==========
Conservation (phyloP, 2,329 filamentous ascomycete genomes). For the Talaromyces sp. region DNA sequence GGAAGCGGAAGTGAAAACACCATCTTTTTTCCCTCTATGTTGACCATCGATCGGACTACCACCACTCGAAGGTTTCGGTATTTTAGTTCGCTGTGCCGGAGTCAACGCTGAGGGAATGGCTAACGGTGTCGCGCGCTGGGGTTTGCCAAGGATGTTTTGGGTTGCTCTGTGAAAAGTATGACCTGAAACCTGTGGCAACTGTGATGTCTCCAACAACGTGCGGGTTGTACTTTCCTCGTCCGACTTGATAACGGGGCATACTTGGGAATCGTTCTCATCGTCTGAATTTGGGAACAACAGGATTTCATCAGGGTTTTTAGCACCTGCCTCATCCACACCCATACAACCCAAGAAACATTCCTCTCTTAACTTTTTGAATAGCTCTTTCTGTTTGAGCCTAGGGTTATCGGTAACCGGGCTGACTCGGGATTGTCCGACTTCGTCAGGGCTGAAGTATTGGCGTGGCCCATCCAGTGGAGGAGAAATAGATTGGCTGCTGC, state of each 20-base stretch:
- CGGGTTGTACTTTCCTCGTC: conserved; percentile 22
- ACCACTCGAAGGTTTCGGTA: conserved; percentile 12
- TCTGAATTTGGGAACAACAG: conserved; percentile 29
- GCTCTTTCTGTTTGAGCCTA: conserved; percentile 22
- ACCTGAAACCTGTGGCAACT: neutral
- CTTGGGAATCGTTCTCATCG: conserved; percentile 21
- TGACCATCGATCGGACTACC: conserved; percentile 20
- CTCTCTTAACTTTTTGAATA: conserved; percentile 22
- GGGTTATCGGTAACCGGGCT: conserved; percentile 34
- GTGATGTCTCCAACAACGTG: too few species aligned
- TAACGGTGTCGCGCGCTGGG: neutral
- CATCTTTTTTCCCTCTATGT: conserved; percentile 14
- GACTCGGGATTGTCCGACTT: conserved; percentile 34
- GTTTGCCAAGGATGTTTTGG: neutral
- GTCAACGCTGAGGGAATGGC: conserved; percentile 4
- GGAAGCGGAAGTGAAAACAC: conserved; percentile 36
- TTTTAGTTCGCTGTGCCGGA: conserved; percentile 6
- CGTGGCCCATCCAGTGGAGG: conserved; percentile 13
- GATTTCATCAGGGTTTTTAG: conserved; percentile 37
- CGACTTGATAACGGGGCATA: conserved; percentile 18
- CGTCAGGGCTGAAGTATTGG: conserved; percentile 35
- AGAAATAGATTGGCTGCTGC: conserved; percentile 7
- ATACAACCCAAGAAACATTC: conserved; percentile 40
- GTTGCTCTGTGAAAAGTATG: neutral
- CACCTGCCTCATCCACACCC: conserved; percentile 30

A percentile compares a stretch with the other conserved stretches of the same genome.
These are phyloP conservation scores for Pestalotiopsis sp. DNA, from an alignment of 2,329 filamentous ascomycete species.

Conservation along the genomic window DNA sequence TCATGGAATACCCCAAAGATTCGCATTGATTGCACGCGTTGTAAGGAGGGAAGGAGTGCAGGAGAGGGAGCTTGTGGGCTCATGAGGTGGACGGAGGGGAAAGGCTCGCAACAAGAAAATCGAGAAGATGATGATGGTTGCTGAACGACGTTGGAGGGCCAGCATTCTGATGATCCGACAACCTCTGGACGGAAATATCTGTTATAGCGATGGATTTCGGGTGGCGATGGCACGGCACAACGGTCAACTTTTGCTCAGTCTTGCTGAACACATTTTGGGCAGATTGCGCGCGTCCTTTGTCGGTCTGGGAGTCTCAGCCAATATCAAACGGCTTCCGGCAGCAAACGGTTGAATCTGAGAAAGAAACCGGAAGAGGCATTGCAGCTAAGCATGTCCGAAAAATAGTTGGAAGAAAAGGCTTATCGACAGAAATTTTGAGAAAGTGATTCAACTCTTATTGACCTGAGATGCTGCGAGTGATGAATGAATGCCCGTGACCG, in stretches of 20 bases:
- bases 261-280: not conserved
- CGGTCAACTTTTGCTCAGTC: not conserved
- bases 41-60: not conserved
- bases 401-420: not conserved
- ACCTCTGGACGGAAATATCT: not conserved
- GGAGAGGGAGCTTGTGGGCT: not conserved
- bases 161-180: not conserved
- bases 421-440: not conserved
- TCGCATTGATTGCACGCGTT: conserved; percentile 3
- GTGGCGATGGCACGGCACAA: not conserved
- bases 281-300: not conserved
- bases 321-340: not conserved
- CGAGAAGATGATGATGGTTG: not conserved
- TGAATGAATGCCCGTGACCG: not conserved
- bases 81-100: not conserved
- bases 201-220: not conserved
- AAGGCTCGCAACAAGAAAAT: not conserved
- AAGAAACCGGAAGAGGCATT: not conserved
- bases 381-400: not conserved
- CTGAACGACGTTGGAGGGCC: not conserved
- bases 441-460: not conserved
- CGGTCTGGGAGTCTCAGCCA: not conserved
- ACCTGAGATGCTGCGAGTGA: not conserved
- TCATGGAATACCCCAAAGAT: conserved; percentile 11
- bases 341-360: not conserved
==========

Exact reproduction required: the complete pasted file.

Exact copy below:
Conservation (phyloP, 2,329 filamentous ascomycete genomes). For the Talaromyces sp. region DNA sequence GGAAGCGGAAGTGAAAACACCATCTTTTTTCCCTCTATGTTGACCATCGATCGGACTACCACCACTCGAAGGTTTCGGTATTTTAGTTCGCTGTGCCGGAGTCAACGCTGAGGGAATGGCTAACGGTGTCGCGCGCTGGGGTTTGCCAAGGATGTTTTGGGTTGCTCTGTGAAAAGTATGACCTGAAACCTGTGGCAACTGTGATGTCTCCAACAACGTGCGGGTTGTACTTTCCTCGTCCGACTTGATAACGGGGCATACTTGGGAATCGTTCTCATCGTCTGAATTTGGGAACAACAGGATTTCATCAGGGTTTTTAGCACCTGCCTCATCCACACCCATACAACCCAAGAAACATTCCTCTCTTAACTTTTTGAATAGCTCTTTCTGTTTGAGCCTAGGGTTATCGGTAACCGGGCTGACTCGGGATTGTCCGACTTCGTCAGGGCTGAAGTATTGGCGTGGCCCATCCAGTGGAGGAGAAATAGATTGGCTGCTGC, state of each 20-base stretch:
- CGGGTTGTACTTTCCTCGTC: conserved; percentile 22
- ACCACTCGAAGGTTTCGGTA: conserved; percentile 12
- TCTGAATTTGGGAACAACAG: conserved; percentile 29
- GCTCTTTCTGTTTGAGCCTA: conserved; percentile 22
- ACCTGAAACCTGTGGCAACT: neutral
- CTTGGGAATCGTTCTCATCG: conserved; percentile 21
- TGACCATCGATCGGACTACC: conserved; percentile 20
- CTCTCTTAACTTTTTGAATA: conserved; percentile 22
- GGGTTATCGGTAACCGGGCT: conserved; percentile 34
- GTGATGTCTCCAACAACGTG: too few species aligned
- TAACGGTGTCGCGCGCTGGG: neutral
- CATCTTTTTTCCCTCTATGT: conserved; percentile 14
- GACTCGGGATTGTCCGACTT: conserved; percentile 34
- GTTTGCCAAGGATGTTTTGG: neutral
- GTCAACGCTGAGGGAATGGC: conserved; percentile 4
- GGAAGCGGAAGTGAAAACAC: conserved; percentile 36
- TTTTAGTTCGCTGTGCCGGA: conserved; percentile 6
- CGTGGCCCATCCAGTGGAGG: conserved; percentile 13
- GATTTCATCAGGGTTTTTAG: conserved; percentile 37
- CGACTTGATAACGGGGCATA: conserved; percentile 18
- CGTCAGGGCTGAAGTATTGG: conserved; percentile 35
- AGAAATAGATTGGCTGCTGC: conserved; percentile 7
- ATACAACCCAAGAAACATTC: conserved; percentile 40
- GTTGCTCTGTGAAAAGTATG: neutral
- CACCTGCCTCATCCACACCC: conserved; percentile 30

A percentile compares a stretch with the other conserved stretches of the same genome.
These are phyloP conservation scores for Pestalotiopsis sp. DNA, from an alignment of 2,329 filamentous ascomycete species.

Conservation along the genomic window DNA sequence TCATGGAATACCCCAAAGATTCGCATTGATTGCACGCGTTGTAAGGAGGGAAGGAGTGCAGGAGAGGGAGCTTGTGGGCTCATGAGGTGGACGGAGGGGAAAGGCTCGCAACAAGAAAATCGAGAAGATGATGATGGTTGCTGAACGACGTTGGAGGGCCAGCATTCTGATGATCCGACAACCTCTGGACGGAAATATCTGTTATAGCGATGGATTTCGGGTGGCGATGGCACGGCACAACGGTCAACTTTTGCTCAGTCTTGCTGAACACATTTTGGGCAGATTGCGCGCGTCCTTTGTCGGTCTGGGAGTCTCAGCCAATATCAAACGGCTTCCGGCAGCAAACGGTTGAATCTGAGAAAGAAACCGGAAGAGGCATTGCAGCTAAGCATGTCCGAAAAATAGTTGGAAGAAAAGGCTTATCGACAGAAATTTTGAGAAAGTGATTCAACTCTTATTGACCTGAGATGCTGCGAGTGATGAATGAATGCCCGTGACCG, in stretches of 20 bases:
- bases 261-280: not conserved
- CGGTCAACTTTTGCTCAGTC: not conserved
- bases 41-60: not conserved
- bases 401-420: not conserved
- ACCTCTGGACGGAAATATCT: not conserved
- GGAGAGGGAGCTTGTGGGCT: not conserved
- bases 161-180: not conserved
- bases 421-440: not conserved
- TCGCATTGATTGCACGCGTT: conserved; percentile 3
- GTGGCGATGGCACGGCACAA: not conserved
- bases 281-300: not conserved
- bases 321-340: not conserved
- CGAGAAGATGATGATGGTTG: not conserved
- TGAATGAATGCCCGTGACCG: not conserved
- bases 81-100: not conserved
- bases 201-220: not conserved
- AAGGCTCGCAACAAGAAAAT: not conserved
- AAGAAACCGGAAGAGGCATT: not conserved
- bases 381-400: not conserved
- CTGAACGACGTTGGAGGGCC: not conserved
- bases 441-460: not conserved
- CGGTCTGGGAGTCTCAGCCA: not conserved
- ACCTGAGATGCTGCGAGTGA: not conserved
- TCATGGAATACCCCAAAGAT: conserved; percentile 11
- bases 341-360: not conserved